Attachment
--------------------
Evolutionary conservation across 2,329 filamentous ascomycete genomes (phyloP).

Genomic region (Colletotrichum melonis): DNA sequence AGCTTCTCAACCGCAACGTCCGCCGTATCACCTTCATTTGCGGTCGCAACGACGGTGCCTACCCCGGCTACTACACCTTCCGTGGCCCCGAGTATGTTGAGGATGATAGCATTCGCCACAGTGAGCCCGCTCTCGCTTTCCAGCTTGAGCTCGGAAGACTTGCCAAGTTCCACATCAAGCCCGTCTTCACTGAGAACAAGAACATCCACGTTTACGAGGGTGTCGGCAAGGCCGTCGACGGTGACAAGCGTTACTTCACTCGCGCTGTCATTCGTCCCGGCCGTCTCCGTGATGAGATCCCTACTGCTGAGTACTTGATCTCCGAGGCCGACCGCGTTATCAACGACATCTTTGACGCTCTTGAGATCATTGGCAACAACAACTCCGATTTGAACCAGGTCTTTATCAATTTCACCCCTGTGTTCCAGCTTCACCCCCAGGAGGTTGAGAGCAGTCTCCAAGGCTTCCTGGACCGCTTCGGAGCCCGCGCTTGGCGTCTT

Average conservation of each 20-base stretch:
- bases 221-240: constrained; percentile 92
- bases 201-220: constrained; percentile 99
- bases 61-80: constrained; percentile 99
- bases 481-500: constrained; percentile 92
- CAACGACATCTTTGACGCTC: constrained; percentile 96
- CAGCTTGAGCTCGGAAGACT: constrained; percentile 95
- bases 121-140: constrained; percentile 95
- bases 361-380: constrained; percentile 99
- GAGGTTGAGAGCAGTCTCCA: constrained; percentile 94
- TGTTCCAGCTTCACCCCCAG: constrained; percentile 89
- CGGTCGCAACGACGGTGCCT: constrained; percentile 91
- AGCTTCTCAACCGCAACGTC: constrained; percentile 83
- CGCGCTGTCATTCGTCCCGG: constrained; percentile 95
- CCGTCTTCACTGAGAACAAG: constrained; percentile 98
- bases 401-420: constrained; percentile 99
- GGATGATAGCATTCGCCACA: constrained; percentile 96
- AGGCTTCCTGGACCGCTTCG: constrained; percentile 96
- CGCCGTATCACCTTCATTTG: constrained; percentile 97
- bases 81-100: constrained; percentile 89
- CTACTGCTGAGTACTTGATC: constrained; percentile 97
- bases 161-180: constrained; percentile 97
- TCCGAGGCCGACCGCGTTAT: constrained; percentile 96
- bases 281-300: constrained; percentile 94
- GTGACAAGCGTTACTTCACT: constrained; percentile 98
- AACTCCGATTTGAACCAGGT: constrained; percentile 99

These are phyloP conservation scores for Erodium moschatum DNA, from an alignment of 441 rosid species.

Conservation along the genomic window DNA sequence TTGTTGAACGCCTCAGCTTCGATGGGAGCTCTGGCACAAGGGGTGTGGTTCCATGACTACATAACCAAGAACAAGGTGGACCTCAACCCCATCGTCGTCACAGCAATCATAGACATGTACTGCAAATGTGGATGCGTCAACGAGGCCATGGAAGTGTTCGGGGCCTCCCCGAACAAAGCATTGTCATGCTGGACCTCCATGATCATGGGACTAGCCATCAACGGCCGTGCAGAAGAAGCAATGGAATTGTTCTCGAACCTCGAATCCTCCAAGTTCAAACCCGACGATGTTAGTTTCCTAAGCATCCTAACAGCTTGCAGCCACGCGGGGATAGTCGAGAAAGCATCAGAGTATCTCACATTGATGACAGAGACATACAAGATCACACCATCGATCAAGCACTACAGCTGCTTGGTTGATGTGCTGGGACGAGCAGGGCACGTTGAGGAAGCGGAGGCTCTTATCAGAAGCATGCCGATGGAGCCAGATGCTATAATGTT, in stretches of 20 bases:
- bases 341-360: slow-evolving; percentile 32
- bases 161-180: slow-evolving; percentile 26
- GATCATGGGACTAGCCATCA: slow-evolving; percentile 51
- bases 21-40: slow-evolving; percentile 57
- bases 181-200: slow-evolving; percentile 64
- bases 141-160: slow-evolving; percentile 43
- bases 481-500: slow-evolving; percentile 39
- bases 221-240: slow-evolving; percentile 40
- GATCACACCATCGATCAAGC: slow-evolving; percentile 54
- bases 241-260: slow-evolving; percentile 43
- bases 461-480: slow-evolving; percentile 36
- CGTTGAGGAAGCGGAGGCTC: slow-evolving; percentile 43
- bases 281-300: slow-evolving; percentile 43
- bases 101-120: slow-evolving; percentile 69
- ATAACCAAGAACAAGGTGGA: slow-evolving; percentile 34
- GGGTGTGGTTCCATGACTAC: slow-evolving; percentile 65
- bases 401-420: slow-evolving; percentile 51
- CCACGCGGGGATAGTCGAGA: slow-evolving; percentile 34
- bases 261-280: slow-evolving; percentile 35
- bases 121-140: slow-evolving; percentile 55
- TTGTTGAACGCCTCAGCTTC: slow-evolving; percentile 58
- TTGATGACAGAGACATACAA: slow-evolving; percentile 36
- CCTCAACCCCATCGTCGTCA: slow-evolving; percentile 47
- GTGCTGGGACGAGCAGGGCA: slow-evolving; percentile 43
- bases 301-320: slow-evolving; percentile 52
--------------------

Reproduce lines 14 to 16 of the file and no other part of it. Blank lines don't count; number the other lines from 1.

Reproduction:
- CGGTCGCAACGACGGTGCCT: constrained; percentile 91
- AGCTTCTCAACCGCAACGTC: constrained; percentile 83
- CGCGCTGTCATTCGTCCCGG: constrained; percentile 95